Whether you're buying a new car or building a hot rod in your garage, two factors come into play when determining engine performance: horsepower and torque. If you're like most DIY mechanics or automotive enthusiasts, you probably have a good understanding of the relationship between horsepower and torque, but may struggle on comprehending how those "foot pound" numbers are achieved. Believe it or not, it's really not that complex.

Before we get too technical, let's break down some simple facts and definitions that make it easier to comprehend why both horsepower and torque are important factors to consider. We should begin by defining the three elements of measuring performance of a combustion engine: speed, torque and horsepower.

### Part 1 of 4: Understanding how engine speed, torque, and horsepower impact overall performance

In a recent Hot Rod magazine article, one of the greatest mysteries in engine performance was finally figured out by getting back to basics of how horsepower is actually factored. Most people assume that dynometers (engine dynos) are designed to measure the horsepower of an engine.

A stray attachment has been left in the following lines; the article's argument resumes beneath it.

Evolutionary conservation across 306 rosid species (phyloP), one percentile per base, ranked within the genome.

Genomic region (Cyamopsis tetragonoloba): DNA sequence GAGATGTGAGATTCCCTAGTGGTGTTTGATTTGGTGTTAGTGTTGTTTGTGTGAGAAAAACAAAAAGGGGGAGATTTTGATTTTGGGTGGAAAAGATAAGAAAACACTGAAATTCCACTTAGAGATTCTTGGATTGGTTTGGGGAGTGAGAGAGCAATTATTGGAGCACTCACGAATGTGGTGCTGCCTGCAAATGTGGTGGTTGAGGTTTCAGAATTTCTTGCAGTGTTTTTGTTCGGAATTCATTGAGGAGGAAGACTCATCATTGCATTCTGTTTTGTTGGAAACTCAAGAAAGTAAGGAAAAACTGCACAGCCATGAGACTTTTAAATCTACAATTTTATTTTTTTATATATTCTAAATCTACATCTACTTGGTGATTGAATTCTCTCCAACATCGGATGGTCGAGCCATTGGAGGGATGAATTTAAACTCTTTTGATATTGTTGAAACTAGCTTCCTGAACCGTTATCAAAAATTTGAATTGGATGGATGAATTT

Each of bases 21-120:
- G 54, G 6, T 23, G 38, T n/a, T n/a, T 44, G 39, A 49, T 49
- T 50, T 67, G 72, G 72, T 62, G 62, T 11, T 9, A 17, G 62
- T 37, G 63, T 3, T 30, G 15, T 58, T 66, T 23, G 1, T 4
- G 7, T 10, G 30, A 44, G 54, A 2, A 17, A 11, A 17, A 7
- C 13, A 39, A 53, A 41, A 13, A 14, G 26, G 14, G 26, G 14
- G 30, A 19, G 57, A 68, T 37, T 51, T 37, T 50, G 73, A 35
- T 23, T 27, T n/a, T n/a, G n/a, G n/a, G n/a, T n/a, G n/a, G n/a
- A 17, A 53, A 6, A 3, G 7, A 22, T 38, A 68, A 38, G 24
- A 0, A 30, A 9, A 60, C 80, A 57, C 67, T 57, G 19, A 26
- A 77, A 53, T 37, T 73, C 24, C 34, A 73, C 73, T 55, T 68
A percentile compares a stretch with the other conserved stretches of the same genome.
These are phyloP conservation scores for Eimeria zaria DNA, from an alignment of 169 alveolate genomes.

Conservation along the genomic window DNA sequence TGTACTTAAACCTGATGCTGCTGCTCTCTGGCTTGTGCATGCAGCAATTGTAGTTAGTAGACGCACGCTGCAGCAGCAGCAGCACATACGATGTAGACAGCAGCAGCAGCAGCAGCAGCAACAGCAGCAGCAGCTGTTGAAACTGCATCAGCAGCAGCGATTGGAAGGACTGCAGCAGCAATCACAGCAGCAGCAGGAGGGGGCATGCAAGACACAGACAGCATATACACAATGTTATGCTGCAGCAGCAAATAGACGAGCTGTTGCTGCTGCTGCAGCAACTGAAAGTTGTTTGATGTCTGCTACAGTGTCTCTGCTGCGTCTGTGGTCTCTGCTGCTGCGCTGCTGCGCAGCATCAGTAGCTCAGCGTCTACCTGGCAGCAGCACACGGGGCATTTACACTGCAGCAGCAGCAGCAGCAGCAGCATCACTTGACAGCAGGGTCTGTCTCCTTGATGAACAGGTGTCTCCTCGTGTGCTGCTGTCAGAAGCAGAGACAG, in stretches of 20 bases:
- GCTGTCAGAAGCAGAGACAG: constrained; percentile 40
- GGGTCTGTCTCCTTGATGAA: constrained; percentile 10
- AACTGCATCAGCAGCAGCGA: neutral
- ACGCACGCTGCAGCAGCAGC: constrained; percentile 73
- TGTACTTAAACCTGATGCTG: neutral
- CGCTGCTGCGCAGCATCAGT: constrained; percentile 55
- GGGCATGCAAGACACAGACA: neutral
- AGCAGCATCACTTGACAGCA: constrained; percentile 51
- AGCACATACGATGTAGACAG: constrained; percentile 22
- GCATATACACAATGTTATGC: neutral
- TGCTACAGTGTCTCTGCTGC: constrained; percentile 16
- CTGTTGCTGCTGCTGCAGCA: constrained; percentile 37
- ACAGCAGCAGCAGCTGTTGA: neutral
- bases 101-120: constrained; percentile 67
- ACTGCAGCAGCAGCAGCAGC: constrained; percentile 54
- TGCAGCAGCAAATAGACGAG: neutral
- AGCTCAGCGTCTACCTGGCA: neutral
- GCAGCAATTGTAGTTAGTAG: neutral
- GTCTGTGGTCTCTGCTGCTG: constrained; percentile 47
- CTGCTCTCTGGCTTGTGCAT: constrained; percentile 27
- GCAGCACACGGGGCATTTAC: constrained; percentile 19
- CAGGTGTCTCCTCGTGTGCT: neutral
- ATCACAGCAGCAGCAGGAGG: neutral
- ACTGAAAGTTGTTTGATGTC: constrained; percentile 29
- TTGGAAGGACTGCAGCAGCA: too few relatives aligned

In reality, dynometers do not measure horsepower, they measure torque. That torque figure is multiplied by the RPM it is measured at and then divided by 5,252 to produce a horsepower figure.

For more than 50 years, the dynometers used to measure torque and engine RPM simply couldn't handle the intense power produced by these engines. In fact, one cylinder on these 500 cubic inch displacement, nitromethane burning Hemis produces an estimated 800 pounds of thrust through a single exhaust pipe.

All engines, whether combustion or electrically powered, operate at different speeds. For the most part, the faster an engine completes its power stroke or cycle, the more power it produces. In regards to a combustion engine, the three elements that impact the overall performance of that engine are speed, torque and horsepower.

Speed is defined as how fast the motor performs its work. When we apply the speed of the engine to a number or a unit of measurement, we gauge the engine's speed in revolutions per minute or RPM. The "work" that the engine performs is a force applied over a measured distance. Torque is defined as a special type of work that produces rotation. This occurs when a force acts on a radius (or, for a combustion engine, the flywheel) and is typically measured in foot pounds.

Horsepower is the rate at which work is accomplished. Back in the old days, if objects needed to be moved, humans typically used a horse to move it. It was estimated that one horse could move approximately 33,000 foot pounds per minute. This is where the term "horsepower" originates. Different from speed, and torque, horsepower can be measured in multiple units including: 1 HP = 746 Watts, 1 HP = 2,545 BTUs, and 1 HP = 1,055 joules.